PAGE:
Aug. 14--The MCCSC board will seek a loan that is more than twice what it originally planned from the State Board of Education to help cover the cost of electronic tablets.
At a special session on Tuesday night, Tim Thrasher, director of business operations, told the board the state board had more funds available than the $218,800 loan amount it originally requested. In a 7-0 vote, the board approved applying for a $462,000 loan with a 1 percent interest rate and will request to pay it off over five years. The corporation already has about $91.5 million in outstanding debt from loans for buildings and other projects.
The $462,000 loan is for tablets, such as iPads or Google Chromebooks, that will be made available to high school students to use in class and at home during the 2015-16 school year. Monroe County Community School Corp. will use the funds from the state board to support the one-to-one technology initiative to get an iPad or other device into the hands of every student in the district.
The total cost for every high school student to have a tablet is estimated at $2.4 million, and MCCSC will reach that total by using the loan in combination with money from the district's capital projects, textbook rental and technology funds, and from tax-exempt general obligation bonds.
"We've made a commitment in this district to do it; this follows that commitment," said Kelly Smith, school board member. "At 1 percent, we'd be crazy not do to this."
School board members stressed the need for students to have experience with technology when seeking careers after high school.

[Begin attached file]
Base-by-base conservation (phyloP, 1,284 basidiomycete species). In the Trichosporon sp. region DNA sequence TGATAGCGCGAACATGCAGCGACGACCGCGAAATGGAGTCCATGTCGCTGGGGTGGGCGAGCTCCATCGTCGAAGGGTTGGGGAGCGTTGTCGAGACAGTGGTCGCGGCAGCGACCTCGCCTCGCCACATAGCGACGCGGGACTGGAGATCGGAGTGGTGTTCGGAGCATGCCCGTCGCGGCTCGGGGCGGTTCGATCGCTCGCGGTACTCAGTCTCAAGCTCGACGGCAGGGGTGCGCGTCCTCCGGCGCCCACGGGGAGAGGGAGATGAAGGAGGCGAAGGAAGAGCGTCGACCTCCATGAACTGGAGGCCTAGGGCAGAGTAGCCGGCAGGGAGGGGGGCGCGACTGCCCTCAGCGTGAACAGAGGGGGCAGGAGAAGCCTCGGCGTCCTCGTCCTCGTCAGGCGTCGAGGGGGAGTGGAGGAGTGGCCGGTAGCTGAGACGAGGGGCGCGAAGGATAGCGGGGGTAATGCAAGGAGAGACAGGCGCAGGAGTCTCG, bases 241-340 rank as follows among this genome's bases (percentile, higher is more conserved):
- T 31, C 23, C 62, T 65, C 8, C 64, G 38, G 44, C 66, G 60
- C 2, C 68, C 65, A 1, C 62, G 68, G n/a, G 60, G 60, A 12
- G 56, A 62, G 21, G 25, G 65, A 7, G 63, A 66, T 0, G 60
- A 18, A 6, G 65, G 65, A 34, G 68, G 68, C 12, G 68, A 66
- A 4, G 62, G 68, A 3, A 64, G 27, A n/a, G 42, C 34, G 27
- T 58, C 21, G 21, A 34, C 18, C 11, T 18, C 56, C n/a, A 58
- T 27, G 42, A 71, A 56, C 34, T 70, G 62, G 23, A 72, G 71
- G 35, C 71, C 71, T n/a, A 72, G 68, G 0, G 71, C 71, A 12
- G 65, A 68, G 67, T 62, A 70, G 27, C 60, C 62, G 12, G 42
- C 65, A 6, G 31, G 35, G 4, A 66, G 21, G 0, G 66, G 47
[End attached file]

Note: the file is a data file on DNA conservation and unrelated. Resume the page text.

"I'm very happy to hear we are planning on looking forward to this and planning on this," said Lois Sabo-Skelton, school board member. She said technology is as important in studying the arts as it is in science.
School board members David Sabbagh and Sue Wanzer felt the effectiveness of the one-to-one initiative would need to be evaluated and the appropriate broadband infrastructure should also be in place to support additional tablets.
Sabbagh said that in government, programs are often started but evaluation can get left out, causing a proliferation of unevaluated programs.
"Hopefully, we can evaluate with all the data we collect," he said. If the program is not working, Sabbagh said it should be phased out.
Wanzer agreed. "We need an evaluative tool to determine if this really is benefiting our teaching and learning," she said.
Mike Watson, the director of eLearning strategies at MCCSC, said an evaluation tool was being developed.
Wanzer also asked about problems in the schools with connecting to the Internet and whether or not MCCSC was getting closer to addressing those issues.
"Let's make sure we're where we need to be infrastructure-wise because as we add devices, then obviously, that's a bigger slow down on your system," said Judy DeMuth, MCCSC superintendent. "That's something that Mike (Watson) has been challenged to do, to go take a look at infrastructure and make recommendations on why we have bottle necks."
Watson said he had already started the process.
Break down of device expenditures for MCCSC high schools
1,700 tablets for $665 each: $1,130,000
1,700 tablet covers for $25 each: $42,500
1,800 tablets for $665 each: $1,197,000
1,800 tablet covers for $25 each: $45,000
Total cost: $2,415,500
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